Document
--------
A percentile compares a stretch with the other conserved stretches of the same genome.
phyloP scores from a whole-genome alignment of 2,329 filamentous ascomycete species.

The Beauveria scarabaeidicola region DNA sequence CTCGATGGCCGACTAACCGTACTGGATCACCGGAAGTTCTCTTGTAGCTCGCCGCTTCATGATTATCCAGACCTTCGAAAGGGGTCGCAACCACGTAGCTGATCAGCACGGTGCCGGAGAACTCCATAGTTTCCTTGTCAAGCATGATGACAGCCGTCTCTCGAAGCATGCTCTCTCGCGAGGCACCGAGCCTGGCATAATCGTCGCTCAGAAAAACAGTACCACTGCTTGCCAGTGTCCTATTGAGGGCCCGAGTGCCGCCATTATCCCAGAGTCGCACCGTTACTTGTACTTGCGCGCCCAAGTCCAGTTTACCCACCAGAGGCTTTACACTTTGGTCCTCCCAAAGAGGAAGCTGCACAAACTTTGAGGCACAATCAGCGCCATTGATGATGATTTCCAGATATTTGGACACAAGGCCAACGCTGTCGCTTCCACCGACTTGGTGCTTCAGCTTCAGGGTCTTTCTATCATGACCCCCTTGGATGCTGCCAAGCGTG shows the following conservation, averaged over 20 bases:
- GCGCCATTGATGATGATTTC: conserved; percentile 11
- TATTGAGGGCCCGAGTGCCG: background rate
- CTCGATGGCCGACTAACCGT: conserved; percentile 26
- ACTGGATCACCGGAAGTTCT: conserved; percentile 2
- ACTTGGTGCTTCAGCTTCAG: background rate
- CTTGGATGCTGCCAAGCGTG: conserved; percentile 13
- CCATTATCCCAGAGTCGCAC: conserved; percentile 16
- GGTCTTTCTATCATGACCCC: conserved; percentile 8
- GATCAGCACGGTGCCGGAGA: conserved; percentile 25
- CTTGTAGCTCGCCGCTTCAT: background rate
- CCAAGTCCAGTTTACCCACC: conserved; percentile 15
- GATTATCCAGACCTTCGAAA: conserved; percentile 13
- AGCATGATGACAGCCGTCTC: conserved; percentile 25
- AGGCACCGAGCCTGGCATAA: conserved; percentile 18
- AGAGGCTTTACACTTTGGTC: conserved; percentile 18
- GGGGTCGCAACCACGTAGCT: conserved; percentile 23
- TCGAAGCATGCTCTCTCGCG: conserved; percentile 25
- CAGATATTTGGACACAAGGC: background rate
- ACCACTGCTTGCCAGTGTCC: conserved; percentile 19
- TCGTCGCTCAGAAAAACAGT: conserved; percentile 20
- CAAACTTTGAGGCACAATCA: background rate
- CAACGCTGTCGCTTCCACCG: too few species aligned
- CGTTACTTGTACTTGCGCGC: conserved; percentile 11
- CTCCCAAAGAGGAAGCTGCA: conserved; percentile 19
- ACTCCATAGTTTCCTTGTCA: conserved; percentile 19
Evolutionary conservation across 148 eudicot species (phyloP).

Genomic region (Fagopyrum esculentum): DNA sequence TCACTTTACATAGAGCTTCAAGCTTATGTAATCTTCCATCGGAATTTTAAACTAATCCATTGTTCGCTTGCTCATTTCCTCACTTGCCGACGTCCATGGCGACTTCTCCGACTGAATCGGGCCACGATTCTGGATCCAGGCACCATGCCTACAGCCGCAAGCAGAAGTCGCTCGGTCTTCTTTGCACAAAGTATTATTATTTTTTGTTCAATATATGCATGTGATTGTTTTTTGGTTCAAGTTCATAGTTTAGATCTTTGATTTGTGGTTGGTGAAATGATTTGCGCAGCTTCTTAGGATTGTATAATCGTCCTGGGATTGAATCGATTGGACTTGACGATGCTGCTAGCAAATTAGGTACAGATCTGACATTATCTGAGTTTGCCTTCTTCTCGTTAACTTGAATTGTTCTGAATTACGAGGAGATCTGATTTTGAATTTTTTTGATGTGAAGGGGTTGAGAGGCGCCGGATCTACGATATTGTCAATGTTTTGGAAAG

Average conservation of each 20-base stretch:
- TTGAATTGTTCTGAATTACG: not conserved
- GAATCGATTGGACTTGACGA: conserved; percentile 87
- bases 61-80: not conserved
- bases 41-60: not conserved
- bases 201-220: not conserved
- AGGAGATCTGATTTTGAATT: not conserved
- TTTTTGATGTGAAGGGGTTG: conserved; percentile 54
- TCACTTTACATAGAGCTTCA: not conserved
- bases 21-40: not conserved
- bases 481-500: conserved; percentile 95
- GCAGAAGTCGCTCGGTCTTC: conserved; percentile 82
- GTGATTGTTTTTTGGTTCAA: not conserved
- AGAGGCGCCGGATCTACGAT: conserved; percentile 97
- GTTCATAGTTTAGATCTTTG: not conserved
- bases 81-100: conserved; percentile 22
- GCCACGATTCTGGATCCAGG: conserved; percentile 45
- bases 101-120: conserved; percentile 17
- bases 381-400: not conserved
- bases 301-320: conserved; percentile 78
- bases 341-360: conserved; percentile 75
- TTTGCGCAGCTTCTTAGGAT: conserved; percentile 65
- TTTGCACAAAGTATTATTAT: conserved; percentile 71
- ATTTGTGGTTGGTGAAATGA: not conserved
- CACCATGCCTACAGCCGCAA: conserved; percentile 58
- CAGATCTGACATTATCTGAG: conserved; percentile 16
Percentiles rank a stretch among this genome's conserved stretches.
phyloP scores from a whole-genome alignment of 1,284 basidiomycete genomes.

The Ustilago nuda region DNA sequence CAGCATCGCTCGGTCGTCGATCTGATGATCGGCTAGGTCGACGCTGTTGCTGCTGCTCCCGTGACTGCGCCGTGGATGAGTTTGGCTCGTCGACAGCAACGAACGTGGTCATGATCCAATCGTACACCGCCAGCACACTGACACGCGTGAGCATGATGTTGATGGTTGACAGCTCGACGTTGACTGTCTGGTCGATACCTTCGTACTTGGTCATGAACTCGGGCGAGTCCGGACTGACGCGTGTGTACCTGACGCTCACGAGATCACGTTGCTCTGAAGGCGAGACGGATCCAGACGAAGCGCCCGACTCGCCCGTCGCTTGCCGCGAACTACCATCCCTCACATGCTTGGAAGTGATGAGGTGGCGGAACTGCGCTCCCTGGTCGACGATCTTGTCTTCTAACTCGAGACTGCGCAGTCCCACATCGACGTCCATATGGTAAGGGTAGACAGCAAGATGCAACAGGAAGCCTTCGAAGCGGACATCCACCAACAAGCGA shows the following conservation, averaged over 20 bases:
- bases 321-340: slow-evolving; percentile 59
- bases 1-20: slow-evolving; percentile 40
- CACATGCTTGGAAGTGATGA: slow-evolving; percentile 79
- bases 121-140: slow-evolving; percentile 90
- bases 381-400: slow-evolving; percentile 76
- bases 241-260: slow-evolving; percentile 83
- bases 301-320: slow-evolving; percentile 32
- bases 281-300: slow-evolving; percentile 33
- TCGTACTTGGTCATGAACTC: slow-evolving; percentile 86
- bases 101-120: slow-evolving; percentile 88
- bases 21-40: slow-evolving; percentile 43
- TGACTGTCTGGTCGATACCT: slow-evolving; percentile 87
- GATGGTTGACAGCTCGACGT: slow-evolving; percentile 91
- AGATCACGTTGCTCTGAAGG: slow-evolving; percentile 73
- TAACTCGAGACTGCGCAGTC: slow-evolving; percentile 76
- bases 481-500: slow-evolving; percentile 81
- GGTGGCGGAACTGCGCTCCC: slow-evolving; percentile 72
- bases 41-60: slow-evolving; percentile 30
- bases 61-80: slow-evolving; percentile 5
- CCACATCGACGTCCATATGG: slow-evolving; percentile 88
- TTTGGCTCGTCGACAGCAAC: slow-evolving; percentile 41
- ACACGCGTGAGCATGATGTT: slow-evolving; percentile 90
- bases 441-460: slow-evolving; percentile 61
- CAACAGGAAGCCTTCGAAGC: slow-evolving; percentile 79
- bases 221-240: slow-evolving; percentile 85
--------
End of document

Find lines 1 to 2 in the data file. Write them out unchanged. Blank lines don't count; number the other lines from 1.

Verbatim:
A percentile compares a stretch with the other conserved stretches of the same genome.
phyloP scores from a whole-genome alignment of 2,329 filamentous ascomycete species.